Table in the middle represents (some of) the statistics from the FPGA across all the channels:

  1. RX-VB: Total amount of Received Frames (IE Written to DDR4)
  2. TX-VB: Total amount of Transmitted Frames (IE Read from DDR4)
  3. CHROMA: Amount of pixels per last drawn frame, that has been affected by chroma-keying parameters.
  4. RX0 – RX2: Same as 1, on a per-video-buffer basis
  5. TX0 – TX2: Same as 2, on a per-video-buffer basis

The section in the bottom of the application is used for console output.
Background Tabulator contains 3 boxes to apply RGB values for the Canvas background.
Video Input allows to send an arbitrary image over PCIe for blending via DMA in RGBA format.
IE: 1920×1080 Image requires a DMA transfer of ~8MB.

NOTE: The application might be run over X11-Forward within the demo.

Main features:

  • Reposition all video channels as necessary around the canvas!
  • Crop all video channels according to your needs!
    *The build-in video cropper is not a full-featured cropper.
  • Setup alpha blending constants across all video channels!
  • Apply chroma keying among the selected channels!
  • Setup custom video background color
  • Dynamically enable/disable selected channels
  • Verified both in simulation and on Hardware!

Full RTL-code base written in modern VHDL2008 along with documentation and TBs, architecture / vendor independent.
Optionally available including AXI4-Lite wrapper with Video Blender, Video Buffer and example Linux Kernel Drivers.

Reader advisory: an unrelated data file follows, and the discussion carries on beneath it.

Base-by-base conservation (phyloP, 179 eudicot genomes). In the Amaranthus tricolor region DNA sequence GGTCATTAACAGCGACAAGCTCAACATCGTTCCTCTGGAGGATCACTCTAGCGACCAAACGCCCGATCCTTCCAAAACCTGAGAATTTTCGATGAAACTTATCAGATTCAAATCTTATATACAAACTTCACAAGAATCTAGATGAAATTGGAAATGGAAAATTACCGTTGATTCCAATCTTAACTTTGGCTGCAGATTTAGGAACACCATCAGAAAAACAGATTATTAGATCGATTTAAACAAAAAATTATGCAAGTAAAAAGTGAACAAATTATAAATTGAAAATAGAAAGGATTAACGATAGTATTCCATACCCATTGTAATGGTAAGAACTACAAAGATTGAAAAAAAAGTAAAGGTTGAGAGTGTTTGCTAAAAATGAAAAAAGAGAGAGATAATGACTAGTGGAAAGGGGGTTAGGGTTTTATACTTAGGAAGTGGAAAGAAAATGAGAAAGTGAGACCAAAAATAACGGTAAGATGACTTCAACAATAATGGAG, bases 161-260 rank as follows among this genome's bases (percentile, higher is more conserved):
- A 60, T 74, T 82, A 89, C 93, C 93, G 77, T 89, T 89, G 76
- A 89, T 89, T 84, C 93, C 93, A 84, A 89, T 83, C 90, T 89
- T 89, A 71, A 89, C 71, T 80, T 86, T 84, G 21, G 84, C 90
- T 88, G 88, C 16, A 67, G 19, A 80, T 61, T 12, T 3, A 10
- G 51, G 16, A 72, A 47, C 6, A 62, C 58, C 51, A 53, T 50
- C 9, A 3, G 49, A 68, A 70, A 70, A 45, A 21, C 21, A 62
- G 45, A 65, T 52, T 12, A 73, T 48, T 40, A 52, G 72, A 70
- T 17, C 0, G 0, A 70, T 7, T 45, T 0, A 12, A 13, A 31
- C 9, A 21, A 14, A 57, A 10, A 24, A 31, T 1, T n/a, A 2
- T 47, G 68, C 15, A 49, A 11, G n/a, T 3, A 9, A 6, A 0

• Are only 3 video channels supported?
    No, you can configure the IP with an arbitrary amount of video channels throught the generics. For practical reasons (Performance and resources), consider limiting amount of channels to ~8. The demo utilizes only 3 video channels to show that also non power-of-2 configurations are supported and also to speedup the development and compilation.
  • What is the maximum output canvas resolution?
    There is no maximum canvas resolution. However note that the IP might draw at maximum 1 pixel per clock cycle. This imposes limits to the maximum refresh rate/resolution based on what the underlying FPGA device is capable of (In terms of clock Speed). To balance between the resources and performance, the IP can be configured to include arbitrary amount of parallel drawing pipelines.
  • Can the IP be used on non Xilinx’s (AMD) FPGAs?
    Currently, the Video Blender IP is vendor-independent, however the Video Buffer IP utilizes some of the AMD’s blocks and/or interfaces (CDC FIFOs and DDR4 Interface definitions). If you wish to target non-AMD device, please contact me for rework estimates and requirements on the targetted DDR interface.
  • What is the maximum supported clock speed?
    This largely depends on the used FPGA, its speed grade, design complexity and amount of available remaining resources on the chip. The IP is generally optimized for performance, but if you encounter some configuration, that dosnt meet timing, please contact me and I will try my best to fix that.

Please make sure to watch the real-time demo application and contact me directly for detailed documentation and delivery options!
The IP functionality can also be evaluated real-time over an online meeting or directly on site upon previous agreement.
Additional customizations and/or adjustments are also doable.
Thank you

Vojtech Ters